(Photos courtesy of Jennifer Mitchell Photography.)

No matter who you ask, the annual festival that celebrates modern cocktailing known as Tales of the Cocktail holds a unique feeling of venerability in the industry.

The most respected bartenders from across the country will often take some of their precious time off to make the pilgrimage to New Orleans whenever the opportunity arises to take part in the festivities there. Bartenders who are recognized at Tales of the Cocktail are also often held with the utmost admiration within the industry.

This wasn’t always the case, though. In an exclusive three-part interview, BevSpot had the chance to chat with Paul Tuennerman, or, as some like to call him, Mr. Cocktail. One of the co-founders and driving forces behind the success of Tales, Paul recounts to us the history of the festival and its journey forward.

In the first part of our interview, we cover the origins of Tales of the Cocktail and some of its early challenges.


How did the idea for Tales of the Cocktail come about?

It all started with Ann. She had never tended a bar and was never remotely associated with the hospitality industry. She worked in television and radio, specifically in advertising. But Ann has a tremendous love and appreciation for New Orleans. In 2002, she felt like people needed a walking tour of New Orleans’ historic bars and restaurants.

At that time, there wasn’t really anything there that celebrated the history of New Orleans in that industry. So, with another gentleman, Ann curated the walking tour. In 2003, as all good marketing people will do, she put together a media event to celebrate the first anniversary.

Social media wasn’t very prominent back then, so Ann had to do most of the legwork herself. She managed to convince those who are now some of the forefathers of the [modern] classic cocktail to show up: People like Dale DeGroff, Jared Brown and Anastasia Miller, who I sort of blame for this modern classic cocktail resurgence.

It was really just a cocktail hour in the backroom of Hotel Monteleone—just about 50 people. She had an opening event and a closing event. Everyone had such a good time, so Ann thought we can do this again next year. In 2004 and 2005, she added a couple of spirited dinners and one or two seminars.

Who financed Tales back then?

Up until that point, Ann had a sole sponsor for Tales. In 2005, the week after Tales, Katrina hit. I don’t really have to explain that. She evacuated to New York and then came back to New Orleans in December. She went right back at it and tried to keep Tales alive while working at an agency.

I met her in January of 2006. Very early on in our relationship, she found out that her sponsor wasn’t paying their bills. I lent her some money in return for showing me her contract with them. We found out that the sponsor had violated the contract and, through arbitration, we settled. Thankfully, what we got out of it was the rights for the event. They thought that no one would go back to New Orleans after Katrina, and that it was finished.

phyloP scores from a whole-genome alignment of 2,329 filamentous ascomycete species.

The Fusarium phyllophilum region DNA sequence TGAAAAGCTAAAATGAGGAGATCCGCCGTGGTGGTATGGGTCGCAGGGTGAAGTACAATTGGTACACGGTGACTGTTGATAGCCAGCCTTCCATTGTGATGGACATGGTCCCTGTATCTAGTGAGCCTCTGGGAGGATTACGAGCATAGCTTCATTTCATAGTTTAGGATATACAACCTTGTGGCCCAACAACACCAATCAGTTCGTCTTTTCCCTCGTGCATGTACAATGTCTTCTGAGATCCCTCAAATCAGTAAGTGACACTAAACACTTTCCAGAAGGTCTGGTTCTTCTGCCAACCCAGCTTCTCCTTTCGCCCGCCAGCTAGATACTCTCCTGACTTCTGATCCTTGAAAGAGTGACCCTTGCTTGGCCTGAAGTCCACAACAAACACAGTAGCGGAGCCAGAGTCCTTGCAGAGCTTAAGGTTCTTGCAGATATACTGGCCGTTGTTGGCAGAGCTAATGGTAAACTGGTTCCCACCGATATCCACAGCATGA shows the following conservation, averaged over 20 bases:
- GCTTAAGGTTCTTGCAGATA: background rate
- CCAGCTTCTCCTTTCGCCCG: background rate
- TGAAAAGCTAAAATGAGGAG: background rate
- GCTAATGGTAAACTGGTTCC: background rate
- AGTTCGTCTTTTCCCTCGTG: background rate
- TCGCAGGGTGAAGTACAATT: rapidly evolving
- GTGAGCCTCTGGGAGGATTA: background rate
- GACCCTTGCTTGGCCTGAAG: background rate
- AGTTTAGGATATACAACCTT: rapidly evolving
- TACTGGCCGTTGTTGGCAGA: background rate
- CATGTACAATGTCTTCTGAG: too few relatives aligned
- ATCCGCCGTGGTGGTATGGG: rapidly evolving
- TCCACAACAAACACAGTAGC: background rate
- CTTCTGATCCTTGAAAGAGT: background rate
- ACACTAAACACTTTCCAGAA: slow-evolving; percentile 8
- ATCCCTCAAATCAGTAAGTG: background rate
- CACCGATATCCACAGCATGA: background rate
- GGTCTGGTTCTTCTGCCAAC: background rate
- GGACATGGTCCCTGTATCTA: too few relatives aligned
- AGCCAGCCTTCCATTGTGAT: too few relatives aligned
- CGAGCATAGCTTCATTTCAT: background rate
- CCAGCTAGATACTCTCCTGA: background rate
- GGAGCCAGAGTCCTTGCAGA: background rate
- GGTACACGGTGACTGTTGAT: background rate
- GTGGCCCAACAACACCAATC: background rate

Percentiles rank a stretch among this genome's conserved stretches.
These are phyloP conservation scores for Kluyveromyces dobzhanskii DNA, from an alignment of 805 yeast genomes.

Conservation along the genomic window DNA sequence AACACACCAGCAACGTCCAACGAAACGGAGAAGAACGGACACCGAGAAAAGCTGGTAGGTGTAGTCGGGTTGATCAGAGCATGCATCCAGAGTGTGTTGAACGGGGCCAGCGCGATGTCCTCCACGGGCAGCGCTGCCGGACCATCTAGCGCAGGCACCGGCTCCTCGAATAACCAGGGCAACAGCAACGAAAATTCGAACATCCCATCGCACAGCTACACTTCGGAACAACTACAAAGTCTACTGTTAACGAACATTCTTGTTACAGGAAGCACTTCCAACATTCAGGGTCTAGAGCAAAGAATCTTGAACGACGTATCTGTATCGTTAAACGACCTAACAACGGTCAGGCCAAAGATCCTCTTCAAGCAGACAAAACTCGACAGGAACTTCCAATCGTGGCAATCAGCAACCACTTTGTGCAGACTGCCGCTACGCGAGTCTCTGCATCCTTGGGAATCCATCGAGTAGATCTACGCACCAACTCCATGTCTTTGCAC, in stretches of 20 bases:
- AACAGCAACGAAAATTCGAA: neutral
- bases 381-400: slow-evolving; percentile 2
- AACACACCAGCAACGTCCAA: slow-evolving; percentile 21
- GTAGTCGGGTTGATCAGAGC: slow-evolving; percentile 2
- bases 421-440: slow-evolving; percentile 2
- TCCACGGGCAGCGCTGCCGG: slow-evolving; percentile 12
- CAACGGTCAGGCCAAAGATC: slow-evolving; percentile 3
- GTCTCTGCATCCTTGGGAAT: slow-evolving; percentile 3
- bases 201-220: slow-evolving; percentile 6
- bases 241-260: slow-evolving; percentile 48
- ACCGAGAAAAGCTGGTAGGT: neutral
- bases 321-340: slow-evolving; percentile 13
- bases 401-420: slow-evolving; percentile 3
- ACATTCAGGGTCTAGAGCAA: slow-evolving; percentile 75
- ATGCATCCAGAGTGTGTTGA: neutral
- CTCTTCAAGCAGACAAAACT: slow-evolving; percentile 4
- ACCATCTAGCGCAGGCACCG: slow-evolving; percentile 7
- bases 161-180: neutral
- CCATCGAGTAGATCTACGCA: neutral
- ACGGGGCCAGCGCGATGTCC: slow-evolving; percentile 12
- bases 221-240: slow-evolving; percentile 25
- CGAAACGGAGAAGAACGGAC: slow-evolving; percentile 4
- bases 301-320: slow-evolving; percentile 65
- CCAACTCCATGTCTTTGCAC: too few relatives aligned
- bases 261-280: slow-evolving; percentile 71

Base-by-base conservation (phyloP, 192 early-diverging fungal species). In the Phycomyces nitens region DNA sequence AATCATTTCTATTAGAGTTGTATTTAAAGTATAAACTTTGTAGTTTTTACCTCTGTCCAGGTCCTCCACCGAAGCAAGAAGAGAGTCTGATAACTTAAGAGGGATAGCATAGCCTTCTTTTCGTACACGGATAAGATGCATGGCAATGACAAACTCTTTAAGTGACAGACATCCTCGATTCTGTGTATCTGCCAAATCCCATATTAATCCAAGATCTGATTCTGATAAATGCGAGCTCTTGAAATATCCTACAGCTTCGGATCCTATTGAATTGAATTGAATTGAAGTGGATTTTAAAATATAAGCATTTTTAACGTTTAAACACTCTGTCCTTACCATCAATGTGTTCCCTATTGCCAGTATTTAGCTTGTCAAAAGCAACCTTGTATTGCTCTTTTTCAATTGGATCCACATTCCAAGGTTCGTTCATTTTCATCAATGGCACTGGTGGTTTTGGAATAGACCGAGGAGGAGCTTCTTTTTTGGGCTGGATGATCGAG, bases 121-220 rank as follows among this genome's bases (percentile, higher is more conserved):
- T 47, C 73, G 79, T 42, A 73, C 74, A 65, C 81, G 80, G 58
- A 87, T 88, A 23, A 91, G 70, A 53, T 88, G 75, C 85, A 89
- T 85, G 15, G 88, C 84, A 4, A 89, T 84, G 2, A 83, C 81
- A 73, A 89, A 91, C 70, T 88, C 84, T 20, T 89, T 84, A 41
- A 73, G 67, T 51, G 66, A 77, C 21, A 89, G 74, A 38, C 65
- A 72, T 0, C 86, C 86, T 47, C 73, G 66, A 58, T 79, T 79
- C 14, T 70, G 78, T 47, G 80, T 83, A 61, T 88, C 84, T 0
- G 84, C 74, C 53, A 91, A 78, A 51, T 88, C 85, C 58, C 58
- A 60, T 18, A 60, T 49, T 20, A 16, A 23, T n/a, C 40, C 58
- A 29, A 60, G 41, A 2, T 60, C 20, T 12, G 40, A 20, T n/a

So, we ended up having to refocus how we did business. We went from a single-sponsor model to trying to find anyone who would give us a nickel. We took out two lines of credit and we maxed every credit card we owned. And, in 2006, it was a successful year for the event. We had about 2,000 attendees and the industry really showed up to support us. Since then, we’ve just grown in scope and size year over year.

Why do you feel like the cocktailing community came around you in your time of need?

When you look back, I don’t think you can ever really nail it down to one certain thing. I will tell you a couple things that contributed to our success. Firstly, I’ve always said that this is the industry’s event, and we just facilitate it. We have always had committees of people from the industry who select seminars and cocktail apprentices and work very closely with the event.

We also do a tremendous amount of focus groups. Ann and I will travel and sit down with groups of folks from the industry—media, bartenders and suppliers—and just get their feedback to use moving forward.

In 2006, we had what was called “The Playbook.” It was a giant binder that outlined what we were doing at the event. What we do every year is throw that binder away and start over; we basically start from scratch every year. It’s always fresh content, so it never goes old. Ann and I have always been willing to look at everything. We never say no. People come to us with seemingly crazy ideas, but we look at them.

What were the main challenges you faced as you built that base within the community?

There were a bunch of challenges. Every day there’s a challenge with money. Ann and I subsidized the event ourselves through 2008. It took us another three years to break even. So, we were working on a shoestring budget.

The industry is also very diverse. You have a lot of people specializing in different areas; you have a bunch of people who are very loud but represent a small minority. It’s about filtering through all of that and getting down to focusing on what’s important to your critical mass. It’s about sticking to your mission values. We’re not a five-day bar crawl. We’re not a trade show. We’re not a circus. We’re a networking and educational event.

Subscribe to the BevSpot Blog below to see the next two parts of this interview series, where we talk to Paul about how Tales of the Cocktail has grown and expanded over the years as well as how he sees the festival growing in the future.

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